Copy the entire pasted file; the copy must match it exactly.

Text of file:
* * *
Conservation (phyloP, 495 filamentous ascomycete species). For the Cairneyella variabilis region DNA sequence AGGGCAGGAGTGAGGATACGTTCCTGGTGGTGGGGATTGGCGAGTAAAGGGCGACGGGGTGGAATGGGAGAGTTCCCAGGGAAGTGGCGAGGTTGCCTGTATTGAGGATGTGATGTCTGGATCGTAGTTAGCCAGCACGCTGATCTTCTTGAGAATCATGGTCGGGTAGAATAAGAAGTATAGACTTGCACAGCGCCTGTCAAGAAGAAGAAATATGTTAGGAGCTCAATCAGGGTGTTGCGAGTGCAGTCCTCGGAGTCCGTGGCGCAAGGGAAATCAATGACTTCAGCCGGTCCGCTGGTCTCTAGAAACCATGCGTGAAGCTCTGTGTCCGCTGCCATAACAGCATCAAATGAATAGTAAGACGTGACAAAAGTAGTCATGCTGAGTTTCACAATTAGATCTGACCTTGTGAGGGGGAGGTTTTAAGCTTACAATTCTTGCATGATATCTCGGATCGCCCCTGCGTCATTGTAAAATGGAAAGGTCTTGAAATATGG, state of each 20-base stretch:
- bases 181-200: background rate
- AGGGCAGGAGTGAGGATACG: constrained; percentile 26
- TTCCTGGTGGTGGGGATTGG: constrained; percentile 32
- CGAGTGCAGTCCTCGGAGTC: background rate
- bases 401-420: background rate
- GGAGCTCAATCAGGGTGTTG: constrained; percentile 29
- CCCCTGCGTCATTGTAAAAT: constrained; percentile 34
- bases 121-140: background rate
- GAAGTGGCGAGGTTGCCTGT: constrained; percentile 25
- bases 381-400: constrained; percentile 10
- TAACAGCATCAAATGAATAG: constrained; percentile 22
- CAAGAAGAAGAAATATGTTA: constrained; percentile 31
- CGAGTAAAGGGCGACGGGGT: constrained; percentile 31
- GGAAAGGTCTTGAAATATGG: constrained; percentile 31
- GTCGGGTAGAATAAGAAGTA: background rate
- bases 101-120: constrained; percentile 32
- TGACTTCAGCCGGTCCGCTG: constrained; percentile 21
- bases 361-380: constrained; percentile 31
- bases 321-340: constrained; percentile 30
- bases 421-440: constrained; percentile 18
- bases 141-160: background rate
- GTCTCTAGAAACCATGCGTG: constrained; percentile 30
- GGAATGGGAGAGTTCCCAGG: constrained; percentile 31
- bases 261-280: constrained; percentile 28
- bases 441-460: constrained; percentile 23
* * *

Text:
Conservation (phyloP, 495 filamentous ascomycete species). For the Cairneyella variabilis region DNA sequence AGGGCAGGAGTGAGGATACGTTCCTGGTGGTGGGGATTGGCGAGTAAAGGGCGACGGGGTGGAATGGGAGAGTTCCCAGGGAAGTGGCGAGGTTGCCTGTATTGAGGATGTGATGTCTGGATCGTAGTTAGCCAGCACGCTGATCTTCTTGAGAATCATGGTCGGGTAGAATAAGAAGTATAGACTTGCACAGCGCCTGTCAAGAAGAAGAAATATGTTAGGAGCTCAATCAGGGTGTTGCGAGTGCAGTCCTCGGAGTCCGTGGCGCAAGGGAAATCAATGACTTCAGCCGGTCCGCTGGTCTCTAGAAACCATGCGTGAAGCTCTGTGTCCGCTGCCATAACAGCATCAAATGAATAGTAAGACGTGACAAAAGTAGTCATGCTGAGTTTCACAATTAGATCTGACCTTGTGAGGGGGAGGTTTTAAGCTTACAATTCTTGCATGATATCTCGGATCGCCCCTGCGTCATTGTAAAATGGAAAGGTCTTGAAATATGG, state of each 20-base stretch:
- bases 181-200: background rate
- AGGGCAGGAGTGAGGATACG: constrained; percentile 26
- TTCCTGGTGGTGGGGATTGG: constrained; percentile 32
- CGAGTGCAGTCCTCGGAGTC: background rate
- bases 401-420: background rate
- GGAGCTCAATCAGGGTGTTG: constrained; percentile 29
- CCCCTGCGTCATTGTAAAAT: constrained; percentile 34
- bases 121-140: background rate
- GAAGTGGCGAGGTTGCCTGT: constrained; percentile 25
- bases 381-400: constrained; percentile 10
- TAACAGCATCAAATGAATAG: constrained; percentile 22
- CAAGAAGAAGAAATATGTTA: constrained; percentile 31
- CGAGTAAAGGGCGACGGGGT: constrained; percentile 31
- GGAAAGGTCTTGAAATATGG: constrained; percentile 31
- GTCGGGTAGAATAAGAAGTA: background rate
- bases 101-120: constrained; percentile 32
- TGACTTCAGCCGGTCCGCTG: constrained; percentile 21
- bases 361-380: constrained; percentile 31
- bases 321-340: constrained; percentile 30
- bases 421-440: constrained; percentile 18
- bases 141-160: background rate
- GTCTCTAGAAACCATGCGTG: constrained; percentile 30
- GGAATGGGAGAGTTCCCAGG: constrained; percentile 31
- bases 261-280: constrained; percentile 28
- bases 441-460: constrained; percentile 23